I am sitting in my favorite book shop, enjoying the presence of familiar faces and browsing some new releases. Stepping away from my work environment couple of times a week gives me an emotional boost. So many business owners are social, people-loving individuals, yet they isolate themselves for days at a time. One of the reasons you probably started your own business is because you value your freedom; enjoy it! Take your laptop outside, go to the library, think about joining a networking group or find another work-related weekly event.
If you are married or have a significant other, make sure you are spending quality time together. You chose one another for a reason, spend time enjoying it! Reignite the passion and appreciate the value in having a mate. Imagine if you were going through life right now without someone to lean on and love, do your best not to take it for granted.
Productivity is NOT a bad word that is to be scorned at. In fact, if we are not cognizant of our productivity, we often experience feeling less balanced. Having a sense that you have been productive can be extremely satisfying. However, what can be harmful to our sense of balance is our culture’s obsession with it and constant pressure we have placed on ourselves to get as many things DONE as possible in order to feel happy.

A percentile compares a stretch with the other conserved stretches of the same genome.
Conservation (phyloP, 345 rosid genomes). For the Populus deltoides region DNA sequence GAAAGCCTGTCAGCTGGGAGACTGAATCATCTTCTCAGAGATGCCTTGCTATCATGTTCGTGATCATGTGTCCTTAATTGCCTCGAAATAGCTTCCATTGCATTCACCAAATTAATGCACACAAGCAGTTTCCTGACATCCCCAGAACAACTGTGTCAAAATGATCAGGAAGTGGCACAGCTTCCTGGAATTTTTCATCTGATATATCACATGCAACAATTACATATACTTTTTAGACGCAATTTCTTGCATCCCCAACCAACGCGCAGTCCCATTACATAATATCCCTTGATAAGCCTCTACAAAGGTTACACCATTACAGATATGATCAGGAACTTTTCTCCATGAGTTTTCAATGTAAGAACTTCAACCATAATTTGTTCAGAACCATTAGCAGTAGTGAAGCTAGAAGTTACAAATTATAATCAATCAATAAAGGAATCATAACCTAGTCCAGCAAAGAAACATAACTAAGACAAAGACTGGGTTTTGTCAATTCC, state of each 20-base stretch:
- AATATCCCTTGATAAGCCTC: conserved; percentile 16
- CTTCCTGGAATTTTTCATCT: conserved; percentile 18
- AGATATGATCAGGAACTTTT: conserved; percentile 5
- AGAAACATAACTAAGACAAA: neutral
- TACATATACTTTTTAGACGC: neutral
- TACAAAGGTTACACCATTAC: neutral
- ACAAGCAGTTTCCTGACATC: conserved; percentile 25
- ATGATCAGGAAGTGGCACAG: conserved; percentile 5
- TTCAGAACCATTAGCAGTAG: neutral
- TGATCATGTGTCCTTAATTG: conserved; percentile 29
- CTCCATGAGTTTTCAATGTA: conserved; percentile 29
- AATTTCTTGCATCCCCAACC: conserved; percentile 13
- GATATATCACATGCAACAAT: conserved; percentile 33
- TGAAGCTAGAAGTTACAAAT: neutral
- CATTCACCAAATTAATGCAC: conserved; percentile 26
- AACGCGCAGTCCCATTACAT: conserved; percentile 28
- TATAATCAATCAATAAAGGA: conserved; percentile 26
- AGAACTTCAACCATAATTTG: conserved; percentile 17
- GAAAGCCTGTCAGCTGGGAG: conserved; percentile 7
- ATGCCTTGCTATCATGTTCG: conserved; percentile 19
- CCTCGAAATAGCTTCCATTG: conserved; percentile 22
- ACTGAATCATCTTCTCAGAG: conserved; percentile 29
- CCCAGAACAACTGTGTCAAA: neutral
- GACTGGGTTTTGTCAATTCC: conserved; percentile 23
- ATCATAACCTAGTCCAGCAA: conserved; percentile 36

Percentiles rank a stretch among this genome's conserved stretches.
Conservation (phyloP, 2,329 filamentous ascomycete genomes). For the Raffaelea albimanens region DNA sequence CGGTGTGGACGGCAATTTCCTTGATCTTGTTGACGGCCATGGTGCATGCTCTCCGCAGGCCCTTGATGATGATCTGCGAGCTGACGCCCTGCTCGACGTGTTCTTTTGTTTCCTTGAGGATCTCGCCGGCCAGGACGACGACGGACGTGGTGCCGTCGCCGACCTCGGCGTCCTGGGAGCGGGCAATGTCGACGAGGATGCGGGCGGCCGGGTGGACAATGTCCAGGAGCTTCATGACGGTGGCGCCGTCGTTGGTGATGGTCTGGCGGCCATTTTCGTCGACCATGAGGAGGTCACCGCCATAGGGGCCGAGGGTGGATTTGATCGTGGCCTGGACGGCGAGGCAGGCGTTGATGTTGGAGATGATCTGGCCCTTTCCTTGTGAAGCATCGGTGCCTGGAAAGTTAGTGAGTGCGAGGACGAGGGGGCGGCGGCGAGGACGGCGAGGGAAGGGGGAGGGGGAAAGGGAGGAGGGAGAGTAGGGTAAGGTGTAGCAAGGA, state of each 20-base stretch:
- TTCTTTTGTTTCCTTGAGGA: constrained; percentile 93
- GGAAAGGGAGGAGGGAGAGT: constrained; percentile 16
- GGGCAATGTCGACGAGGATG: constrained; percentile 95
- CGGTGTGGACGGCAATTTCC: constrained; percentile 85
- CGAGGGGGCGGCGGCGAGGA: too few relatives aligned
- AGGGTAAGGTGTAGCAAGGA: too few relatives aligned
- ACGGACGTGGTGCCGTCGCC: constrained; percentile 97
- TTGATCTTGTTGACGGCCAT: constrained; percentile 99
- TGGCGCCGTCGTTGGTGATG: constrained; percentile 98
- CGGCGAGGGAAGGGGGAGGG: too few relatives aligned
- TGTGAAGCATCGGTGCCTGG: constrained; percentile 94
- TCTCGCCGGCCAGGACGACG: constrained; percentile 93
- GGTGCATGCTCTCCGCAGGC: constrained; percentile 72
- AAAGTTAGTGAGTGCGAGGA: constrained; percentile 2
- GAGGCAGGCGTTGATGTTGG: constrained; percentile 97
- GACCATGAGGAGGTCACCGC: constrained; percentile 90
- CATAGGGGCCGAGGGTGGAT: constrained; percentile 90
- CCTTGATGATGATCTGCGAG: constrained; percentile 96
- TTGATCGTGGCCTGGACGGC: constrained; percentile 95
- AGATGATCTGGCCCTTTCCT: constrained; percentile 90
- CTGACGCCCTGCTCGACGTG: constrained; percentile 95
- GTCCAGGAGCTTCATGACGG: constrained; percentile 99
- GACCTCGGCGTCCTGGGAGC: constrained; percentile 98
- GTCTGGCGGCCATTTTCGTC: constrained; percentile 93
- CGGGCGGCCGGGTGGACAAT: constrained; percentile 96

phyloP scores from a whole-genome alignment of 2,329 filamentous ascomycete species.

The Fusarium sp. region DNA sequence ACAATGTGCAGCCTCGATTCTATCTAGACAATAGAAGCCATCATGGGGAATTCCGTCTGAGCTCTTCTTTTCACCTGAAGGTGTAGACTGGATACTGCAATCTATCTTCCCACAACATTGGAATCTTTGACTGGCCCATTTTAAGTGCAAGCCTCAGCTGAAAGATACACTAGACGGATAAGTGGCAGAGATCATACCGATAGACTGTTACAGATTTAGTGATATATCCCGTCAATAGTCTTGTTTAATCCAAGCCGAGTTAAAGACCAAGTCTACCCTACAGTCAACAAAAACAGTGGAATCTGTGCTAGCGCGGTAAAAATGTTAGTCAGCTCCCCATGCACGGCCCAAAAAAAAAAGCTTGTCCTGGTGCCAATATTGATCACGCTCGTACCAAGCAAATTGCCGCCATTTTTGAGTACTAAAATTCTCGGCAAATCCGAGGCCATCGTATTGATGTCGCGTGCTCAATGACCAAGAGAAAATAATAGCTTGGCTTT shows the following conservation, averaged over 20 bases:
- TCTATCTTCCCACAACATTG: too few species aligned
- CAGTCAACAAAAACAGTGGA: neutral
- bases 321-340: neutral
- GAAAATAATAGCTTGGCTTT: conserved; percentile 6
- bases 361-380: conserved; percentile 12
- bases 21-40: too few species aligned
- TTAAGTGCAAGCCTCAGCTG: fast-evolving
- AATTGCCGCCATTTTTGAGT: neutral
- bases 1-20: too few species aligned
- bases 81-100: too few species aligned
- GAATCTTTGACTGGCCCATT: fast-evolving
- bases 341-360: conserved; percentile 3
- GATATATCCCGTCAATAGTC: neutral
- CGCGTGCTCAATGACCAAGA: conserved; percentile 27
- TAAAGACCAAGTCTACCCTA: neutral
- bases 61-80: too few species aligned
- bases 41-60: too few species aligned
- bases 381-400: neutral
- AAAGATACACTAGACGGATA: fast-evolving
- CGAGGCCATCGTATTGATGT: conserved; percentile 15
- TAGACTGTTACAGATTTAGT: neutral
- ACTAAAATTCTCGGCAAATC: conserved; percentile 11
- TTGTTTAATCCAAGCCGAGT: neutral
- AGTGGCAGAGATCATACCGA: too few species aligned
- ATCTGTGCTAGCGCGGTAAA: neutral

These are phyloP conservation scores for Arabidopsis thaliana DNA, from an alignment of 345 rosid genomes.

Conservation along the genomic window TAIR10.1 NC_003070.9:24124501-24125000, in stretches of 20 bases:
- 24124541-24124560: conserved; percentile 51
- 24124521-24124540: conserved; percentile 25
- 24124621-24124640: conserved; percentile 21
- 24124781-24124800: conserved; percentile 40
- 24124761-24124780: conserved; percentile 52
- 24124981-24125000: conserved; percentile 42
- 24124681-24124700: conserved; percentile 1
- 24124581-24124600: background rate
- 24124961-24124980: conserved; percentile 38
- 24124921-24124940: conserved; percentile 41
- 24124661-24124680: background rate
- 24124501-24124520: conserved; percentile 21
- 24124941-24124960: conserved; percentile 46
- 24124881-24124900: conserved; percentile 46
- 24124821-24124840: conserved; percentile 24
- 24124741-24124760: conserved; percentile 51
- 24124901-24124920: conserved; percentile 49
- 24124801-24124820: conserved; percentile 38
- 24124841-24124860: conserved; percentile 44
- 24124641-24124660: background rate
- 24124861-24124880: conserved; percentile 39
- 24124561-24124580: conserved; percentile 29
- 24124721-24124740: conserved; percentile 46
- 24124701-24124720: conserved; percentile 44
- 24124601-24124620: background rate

The problem with solely focusing on quantity is that even if we did get a lot done in a day, week, or year for that matter, too often it never really feels good enough. Have you ever felt like you just weren’t happy with all the things you got done even though it was quite a lot of things? The number of things you accomplish in a day, week, etc is only a piece of the puzzle.
We have allowed this focus on quantity to become connected with our happiness. Do you feel happy at the end of a day when you get 3 things done? Why? If you did not then, why not? A much larger part of the puzzle of productivity is the importance and meaning of the tasks you complete. We must understand the role of SIGNIFICANCE in our assessment of our productivity. Does it really matter what you are doing? Is it significant to your life, to your work, to the lives of those around you? A critical piece to feeling productive is awareness that you have used your time and energy on things that matter to YOU. You can also imagine a greater sense of happiness when you know you have made meaningful and worthwhile contributions.